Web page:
English

Current Course Offerings

Winter 2016
No ENGL course(s) were found for W2016 term.
Winter 2016
No ENGL course(s) were found for W2016 term.
Winter 2016
No ENGL course(s) were found for W2016 term.
Winter 2016
No ENGL course(s) were found for W2016 term.
Winter 2016
No ENGL course(s) were found for W2016 term.
Winter 2016
No ENGL course(s) were found for W2016 term.
Winter 2016
No ENGL course(s) were found for W2016 term.
Winter 2016
No ENGL course(s) were found for W2016 term.
Winter 2016
No ENGL course(s) were found for W2016 term.
Winter 2016
No ENGL course(s) were found for W2016 term.
Winter 2016
No ENGL course(s) were found for W2016 term.
Winter 2016
No ENGL course(s) were found for W2016 term.

Courses Offered in Other Terms

ENGL220

Literature in English to the 18th Century
A survey of prose, poetry and drama to the 18th Century. Prerequisite: See calendar. Either (a) ARTS 001 or ASTU 100 or (d) ASTU 150 and one of ENGL 110, ENGL 111, ENGL 120, ENGL 121; or 6 credits of first-year English. Prerequisite: See calendar. Either (a) ARTS 001 or ASTU 100 or (d) ASTU 150 and one of ENGL 110, ENGL 111, ENGL 120, ENGL 121; or 6 credits of first-year English.

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ENGL230A

From the Middle Ages to the present English literature has been profoundly influenced by the language, genres, narrative patterns and imagery of Biblical and classical writing. This course surveys a number of the most important works of these two traditions. Please note that this is not a Religious Studies course, a Classical Studies course or a History course. It is a course where we treat both Biblical and classical texts as great works of literature that have significantly shaped the English literary tradition. Prerequisite: See calendar. From the Middle Ages to the present English literature has been profoundly influenced by the language, genres, narrative patterns and imagery of Biblical and classical writing. This course surveys a number of the most important works of these two traditions. Please note that this is not a Religious Studies course, a Classical Studies course or a History course. It is a course where we treat both Biblical and classical texts as great works of literature that have significantly shaped the English literary tradition. Prerequisite: See calendar.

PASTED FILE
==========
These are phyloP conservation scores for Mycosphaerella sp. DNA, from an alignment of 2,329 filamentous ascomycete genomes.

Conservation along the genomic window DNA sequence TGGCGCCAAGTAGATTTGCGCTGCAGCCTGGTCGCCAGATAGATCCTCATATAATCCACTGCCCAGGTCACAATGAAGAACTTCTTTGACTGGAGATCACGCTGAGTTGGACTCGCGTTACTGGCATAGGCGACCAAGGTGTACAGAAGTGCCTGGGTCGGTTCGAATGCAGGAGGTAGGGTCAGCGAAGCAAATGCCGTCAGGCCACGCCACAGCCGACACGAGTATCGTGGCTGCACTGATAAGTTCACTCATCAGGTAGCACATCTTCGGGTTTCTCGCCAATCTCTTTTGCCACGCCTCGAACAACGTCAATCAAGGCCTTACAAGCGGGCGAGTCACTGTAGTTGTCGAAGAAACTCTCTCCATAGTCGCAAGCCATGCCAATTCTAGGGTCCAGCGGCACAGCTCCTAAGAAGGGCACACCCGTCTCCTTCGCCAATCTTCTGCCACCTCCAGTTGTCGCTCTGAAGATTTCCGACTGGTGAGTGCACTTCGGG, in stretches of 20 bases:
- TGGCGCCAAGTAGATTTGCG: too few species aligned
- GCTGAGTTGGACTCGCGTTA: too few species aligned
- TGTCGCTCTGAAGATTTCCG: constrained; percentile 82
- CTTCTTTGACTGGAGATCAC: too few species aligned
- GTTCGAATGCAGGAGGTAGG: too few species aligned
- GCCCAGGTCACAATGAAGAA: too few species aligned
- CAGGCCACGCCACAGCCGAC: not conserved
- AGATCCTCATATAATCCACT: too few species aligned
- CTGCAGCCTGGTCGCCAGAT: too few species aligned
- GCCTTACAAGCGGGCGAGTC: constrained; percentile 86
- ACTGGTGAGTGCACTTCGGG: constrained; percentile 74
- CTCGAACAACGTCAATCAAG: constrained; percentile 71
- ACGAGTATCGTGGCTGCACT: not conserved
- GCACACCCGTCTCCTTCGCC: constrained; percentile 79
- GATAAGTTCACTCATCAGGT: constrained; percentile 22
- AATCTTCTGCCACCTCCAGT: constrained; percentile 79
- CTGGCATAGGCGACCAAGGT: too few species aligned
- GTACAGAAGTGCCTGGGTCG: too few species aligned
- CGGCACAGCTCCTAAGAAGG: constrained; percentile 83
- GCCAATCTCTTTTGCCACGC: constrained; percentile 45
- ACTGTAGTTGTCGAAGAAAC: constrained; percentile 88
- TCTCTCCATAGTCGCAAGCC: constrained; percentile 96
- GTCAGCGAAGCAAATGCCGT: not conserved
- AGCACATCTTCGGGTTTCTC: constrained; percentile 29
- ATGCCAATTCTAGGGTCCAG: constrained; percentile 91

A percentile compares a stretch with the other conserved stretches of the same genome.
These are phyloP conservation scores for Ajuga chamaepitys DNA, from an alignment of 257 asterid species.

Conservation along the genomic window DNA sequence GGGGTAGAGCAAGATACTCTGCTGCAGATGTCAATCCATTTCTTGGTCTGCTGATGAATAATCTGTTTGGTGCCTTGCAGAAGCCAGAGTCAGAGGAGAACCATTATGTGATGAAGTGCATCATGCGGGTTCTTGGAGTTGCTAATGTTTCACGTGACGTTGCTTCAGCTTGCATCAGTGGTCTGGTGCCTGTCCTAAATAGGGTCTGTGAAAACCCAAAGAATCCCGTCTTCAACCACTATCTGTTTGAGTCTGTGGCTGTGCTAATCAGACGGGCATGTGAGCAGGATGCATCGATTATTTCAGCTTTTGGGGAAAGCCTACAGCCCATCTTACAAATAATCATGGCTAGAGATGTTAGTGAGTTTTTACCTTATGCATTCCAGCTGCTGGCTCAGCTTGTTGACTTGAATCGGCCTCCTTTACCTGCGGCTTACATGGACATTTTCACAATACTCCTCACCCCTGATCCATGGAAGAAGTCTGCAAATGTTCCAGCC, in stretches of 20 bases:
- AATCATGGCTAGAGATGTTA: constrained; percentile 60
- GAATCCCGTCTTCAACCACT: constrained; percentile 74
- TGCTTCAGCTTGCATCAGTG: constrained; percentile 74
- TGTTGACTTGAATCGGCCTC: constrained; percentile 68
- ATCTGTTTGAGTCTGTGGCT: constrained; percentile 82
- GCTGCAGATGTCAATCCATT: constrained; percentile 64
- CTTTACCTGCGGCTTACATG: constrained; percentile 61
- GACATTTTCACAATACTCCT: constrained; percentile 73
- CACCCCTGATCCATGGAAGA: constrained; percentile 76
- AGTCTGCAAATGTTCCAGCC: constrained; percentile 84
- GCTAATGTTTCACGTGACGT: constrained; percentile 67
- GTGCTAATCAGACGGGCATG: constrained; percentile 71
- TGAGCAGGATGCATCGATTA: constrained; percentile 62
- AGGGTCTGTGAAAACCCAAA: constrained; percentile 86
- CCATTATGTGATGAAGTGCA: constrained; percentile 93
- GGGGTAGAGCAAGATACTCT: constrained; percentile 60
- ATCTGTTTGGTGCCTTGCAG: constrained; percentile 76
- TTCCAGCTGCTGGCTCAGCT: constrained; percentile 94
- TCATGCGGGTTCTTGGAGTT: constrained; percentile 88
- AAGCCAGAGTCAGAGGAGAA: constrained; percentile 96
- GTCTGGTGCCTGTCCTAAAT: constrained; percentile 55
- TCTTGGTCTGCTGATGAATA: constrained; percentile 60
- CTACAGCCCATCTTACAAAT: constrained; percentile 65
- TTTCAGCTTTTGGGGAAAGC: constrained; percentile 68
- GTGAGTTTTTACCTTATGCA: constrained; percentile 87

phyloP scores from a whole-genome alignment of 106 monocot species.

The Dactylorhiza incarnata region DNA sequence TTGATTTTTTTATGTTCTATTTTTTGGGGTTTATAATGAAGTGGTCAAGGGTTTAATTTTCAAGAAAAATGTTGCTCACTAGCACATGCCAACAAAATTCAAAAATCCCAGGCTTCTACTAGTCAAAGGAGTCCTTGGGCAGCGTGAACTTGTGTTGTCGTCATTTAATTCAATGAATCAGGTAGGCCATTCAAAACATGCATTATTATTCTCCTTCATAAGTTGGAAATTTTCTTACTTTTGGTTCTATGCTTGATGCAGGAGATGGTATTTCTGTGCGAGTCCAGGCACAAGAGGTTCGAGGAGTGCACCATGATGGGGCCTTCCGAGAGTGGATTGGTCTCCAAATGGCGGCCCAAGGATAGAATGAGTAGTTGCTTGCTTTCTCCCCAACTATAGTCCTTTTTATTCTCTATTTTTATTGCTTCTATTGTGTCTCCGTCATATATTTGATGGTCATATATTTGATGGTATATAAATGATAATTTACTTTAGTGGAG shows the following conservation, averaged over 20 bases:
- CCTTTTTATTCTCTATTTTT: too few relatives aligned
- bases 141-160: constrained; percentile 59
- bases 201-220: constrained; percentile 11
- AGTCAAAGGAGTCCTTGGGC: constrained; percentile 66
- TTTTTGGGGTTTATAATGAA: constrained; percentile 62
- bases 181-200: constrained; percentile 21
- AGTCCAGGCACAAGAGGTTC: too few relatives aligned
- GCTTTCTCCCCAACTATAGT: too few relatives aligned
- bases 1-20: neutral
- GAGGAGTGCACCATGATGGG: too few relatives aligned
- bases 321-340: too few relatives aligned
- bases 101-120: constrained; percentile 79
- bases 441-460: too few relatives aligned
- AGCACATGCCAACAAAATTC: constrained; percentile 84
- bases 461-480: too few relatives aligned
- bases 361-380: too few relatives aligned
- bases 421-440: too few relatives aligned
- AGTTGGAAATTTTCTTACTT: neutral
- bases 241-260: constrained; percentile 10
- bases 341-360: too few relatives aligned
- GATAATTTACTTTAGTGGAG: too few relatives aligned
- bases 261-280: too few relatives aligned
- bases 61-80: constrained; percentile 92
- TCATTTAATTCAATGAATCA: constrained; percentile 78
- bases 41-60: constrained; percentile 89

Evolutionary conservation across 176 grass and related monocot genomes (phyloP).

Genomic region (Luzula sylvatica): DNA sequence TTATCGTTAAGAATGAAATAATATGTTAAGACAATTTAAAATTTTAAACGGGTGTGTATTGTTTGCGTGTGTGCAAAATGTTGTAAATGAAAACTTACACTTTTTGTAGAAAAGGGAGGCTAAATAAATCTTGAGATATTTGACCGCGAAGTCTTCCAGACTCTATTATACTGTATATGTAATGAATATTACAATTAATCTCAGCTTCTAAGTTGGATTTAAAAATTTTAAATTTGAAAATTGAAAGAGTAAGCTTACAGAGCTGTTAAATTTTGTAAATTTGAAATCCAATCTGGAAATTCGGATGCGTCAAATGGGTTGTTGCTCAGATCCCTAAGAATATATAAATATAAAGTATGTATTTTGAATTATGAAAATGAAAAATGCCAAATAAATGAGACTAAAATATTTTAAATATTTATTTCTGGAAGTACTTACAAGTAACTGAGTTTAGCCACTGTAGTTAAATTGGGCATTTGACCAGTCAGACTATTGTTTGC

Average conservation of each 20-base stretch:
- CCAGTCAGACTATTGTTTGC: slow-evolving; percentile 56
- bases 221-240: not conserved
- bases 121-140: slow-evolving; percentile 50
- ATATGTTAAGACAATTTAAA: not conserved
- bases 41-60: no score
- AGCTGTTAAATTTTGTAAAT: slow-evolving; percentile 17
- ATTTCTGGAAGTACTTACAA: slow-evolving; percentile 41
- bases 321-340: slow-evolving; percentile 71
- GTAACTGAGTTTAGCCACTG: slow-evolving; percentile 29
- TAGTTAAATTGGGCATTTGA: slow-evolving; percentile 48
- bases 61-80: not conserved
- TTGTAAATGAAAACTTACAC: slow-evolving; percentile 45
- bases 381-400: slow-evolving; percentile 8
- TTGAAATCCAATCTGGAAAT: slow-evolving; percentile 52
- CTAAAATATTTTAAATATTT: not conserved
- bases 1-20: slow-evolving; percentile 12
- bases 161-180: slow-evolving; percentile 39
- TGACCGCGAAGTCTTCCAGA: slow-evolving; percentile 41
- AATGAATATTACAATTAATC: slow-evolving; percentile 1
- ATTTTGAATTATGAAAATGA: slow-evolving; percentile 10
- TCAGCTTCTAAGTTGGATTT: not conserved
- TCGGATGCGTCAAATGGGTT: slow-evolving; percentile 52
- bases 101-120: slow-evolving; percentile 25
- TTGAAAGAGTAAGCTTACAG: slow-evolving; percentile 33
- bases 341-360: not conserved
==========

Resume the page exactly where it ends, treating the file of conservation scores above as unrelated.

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ENGL319

History of the English Language: Later History
Principles of language change. The development and spread of the English language from the Norman Conquest to the Modern English period.

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ENGL320

This class examines the development of the English language from West Germanic to the present; phonology, morphology, syntax and vocabulary.

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ENGL340

Introduction to Old English
Old English grammar, with readings in the prose of the period. This course is designed to give students a reading knowledge of Old English. About a third of the course is taken up by a study of Old English grammar; the other two thirds is devoted to reading some Old English prose passages such as Bede’s account of the poet Caedmon or Aelfric’s Life of St. Edmund.

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ENGL343

Old English Literature
The best-known and most-read work of Old English literature without doubt is Beowulf, and this Old English epic is the central text for this course. Topics to be examined are e.g. the nature of the hero, the pagan/Christian dichotomy, the role of women, orality and literacy, the Other as monster, re-composing and appropriating earlier tales, etc. Before study of the poem proper begins, the course briefly acquaints students with some Anglo-Saxon elegiac literature (e.g. The Wanderer, The Seafarer) and battle poetry (e.g. The Battle of Maldon, The Battle of Brunanburh), since both elegiac and martial motifs are woven together in the epic. If time allows, the course concludes with a brief survey of some modern-day retellings of the epic (e.g. The Tower of Beowulf) and their political/ideological biases. Prerequisite: ENGL 340.